Churchill had already done some work for the booksellers, and his friend Lloyd had had some success with a didactic poem, “The Actor.” His intimate knowledge of the theatre was now turned to account in the Rosciad, which appeared in March 1761. This reckless and amusing satire described with the most disconcerting accuracy the faults of the various actors and actresses on the London stage. Its immediate popularity was no doubt largely due to its personal character, but its real vigour and raciness make it worth reading even now when the objects of Churchill’s wit are many of them forgotten. The first impression was published anonymously, and in the Critical Review, conducted by Tobias Smollett, it was confidently asserted that the poem was the joint production of George Colman, Bonnell Thornton and Robert Lloyd. Churchill owned the authorship and immediately published an Apology addressed to the Critical Reviewers, which, after developing the subject that it is only the caste of authors that prey on their own kind, repeats the fierce attack on the stage. Incidentally it contains an enthusiastic tribute to Dryden, of whom Churchill was a not unworthy scholar. In the Rosciad he had given warm praise to Mrs Pritchard, Mrs Cibber and Mrs Clive, but no leading London actor, with the exception of David Garrick, had escaped censure, and in the Apology Garrick was clearly threatened. He deprecated criticism by showing every possible civility to Churchill, who became a terror to the actors. Thomas Davies wrote to Garrick attributing his blundering in the part of Cymbeline “to my accidentally seeing Mr Churchill in the pit, it rendering me confused and unmindful of my business.” Churchill’s satire made him many enemies, and inquiries into his way of life provided abundant matter for retort. In Night, an Epistle to Robert Lloyd (1761), he answered the attacks made on him, offering by way of defence the argument that any faults were better than hypocrisy. His scandalous conduct brought down the censure of the dean of Westminster, and in 1763 the protests of his parishioners led him to resign his offices, and he was free to wear his “blue coat with metal buttons” and much gold lace without remonstrance from the dean. The Rosciad had been refused by several publishers, and was finally published at Churchill’s own expense. He received a considerable sum from the sale, and paid his old creditors in full, besides making an allowance to his wife.
He now became a close ally of John Wilkes, whom he regularly assisted with the North Briton. The Prophecy of Famine: A Scots Pastoral (1763), his next poem, was founded on a paper written originally for that journal. This violent satire on Scottish influence fell in with the current hatred of Lord Bute, and the Scottish place-hunters were as much alarmed as the actors had been. When Wilkes was arrested he gave Churchill a timely hint to retire to the country for a time, the publisher, Kearsley, having stated that he received part of the profits from the paper. His Epistle to William Hogarth (1763) was in answer to the caricature of Wilkes made during the trial. In it Hogarth’s vanity and envy were attacked in an invective which Garrick quoted as “shocking and barbarous.” Hogarth retaliated by a caricature of Churchill as a bear in torn clerical bands hugging a pot of porter and a club made of lies and North Britons. The Duellist (1763) is a virulent satire on the most active opponents of Wilkes in the House of Lords, especially on Bishop Warburton. He attacked Dr Johnson among others in The Ghost as “Pomposo, insolent and loud, Vain idol of a scribbling crowd.” Other poems are “The Conference” (1763); “The Author” (1763), highly praised by Churchill’s contemporaries; “Gotham” (1764), a poem on the duties of a king, didactic rather than satiric in tone; “The Candidate” (1764), a satire on John Montagu, fourth earl of Sandwich, one of Wilkes’s bitterest enemies, whom he had already denounced for his treachery in the Duellist (Bk. iii.) as “too infamous to have a friend”; “The Farewell” (1764); “The Times” (1764); “Independence,” and an unfinished “Journey.”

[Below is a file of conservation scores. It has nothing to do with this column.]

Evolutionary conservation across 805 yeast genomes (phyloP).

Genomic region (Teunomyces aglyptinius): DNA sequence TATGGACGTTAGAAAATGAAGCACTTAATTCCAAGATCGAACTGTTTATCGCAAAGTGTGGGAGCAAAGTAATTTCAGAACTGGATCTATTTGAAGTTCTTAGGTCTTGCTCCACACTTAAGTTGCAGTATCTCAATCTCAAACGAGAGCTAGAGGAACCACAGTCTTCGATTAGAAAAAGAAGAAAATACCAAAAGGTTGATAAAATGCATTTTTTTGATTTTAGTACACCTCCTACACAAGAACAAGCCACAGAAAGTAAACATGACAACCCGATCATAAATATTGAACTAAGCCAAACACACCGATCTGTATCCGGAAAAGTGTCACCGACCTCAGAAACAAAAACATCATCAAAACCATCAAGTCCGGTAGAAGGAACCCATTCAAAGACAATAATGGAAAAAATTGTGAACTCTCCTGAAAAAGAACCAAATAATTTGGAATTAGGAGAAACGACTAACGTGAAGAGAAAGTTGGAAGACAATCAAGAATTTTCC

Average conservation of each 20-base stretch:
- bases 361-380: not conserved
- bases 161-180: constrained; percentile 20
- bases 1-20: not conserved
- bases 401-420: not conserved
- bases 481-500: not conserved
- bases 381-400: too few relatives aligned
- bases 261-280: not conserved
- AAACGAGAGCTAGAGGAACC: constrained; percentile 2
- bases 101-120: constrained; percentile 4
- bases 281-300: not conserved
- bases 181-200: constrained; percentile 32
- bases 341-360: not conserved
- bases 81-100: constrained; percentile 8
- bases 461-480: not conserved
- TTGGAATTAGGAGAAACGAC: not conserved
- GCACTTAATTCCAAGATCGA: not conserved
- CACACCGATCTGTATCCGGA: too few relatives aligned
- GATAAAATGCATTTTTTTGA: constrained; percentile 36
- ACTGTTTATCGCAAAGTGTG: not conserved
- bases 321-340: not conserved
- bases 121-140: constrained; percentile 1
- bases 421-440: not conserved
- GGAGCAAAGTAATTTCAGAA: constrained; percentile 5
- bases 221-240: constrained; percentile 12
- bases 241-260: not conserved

In October 1764 he went to Boulogne to join Wilkes. There he was attacked by a fever of which he died on the 4th of November. He left his property to his two sons, and made Wilkes his literary executor with full powers. Wilkes did little. He wrote an epitaph for his friend and about half a dozen notes on his poems, and Andrew Kippis acknowledges some slight assistance from him in preparing his life of Churchill for the Biographia Britannica (1780). There is more than one instance of Churchill’s generosity to his friends. In 1763 he found his friend Robert Lloyd in prison for debt. He paid a guinea a week for his better maintenance in the Fleet, and raised a subscription to set him free. Lloyd fell ill on receipt of the news of Churchill’s death, and died shortly afterwards. Churchill’s sister Patty, who was engaged to Lloyd, did not long survive them. William Cowper was his schoolfellow, and left many kindly references to him.
A partial collection of Churchill’s poems appeared in 1763. They are included in Chalmers’s edition of the English poets, and were edited (1804) by W. Tooke. This was reprinted in the Aldine edition (1844). There is a revised edition (1892) in the same series, The Poetical Works of Charles Churchill, with a Memoir by J. L. Hannay and copious notes by W. Tooke. For Churchill’s biography,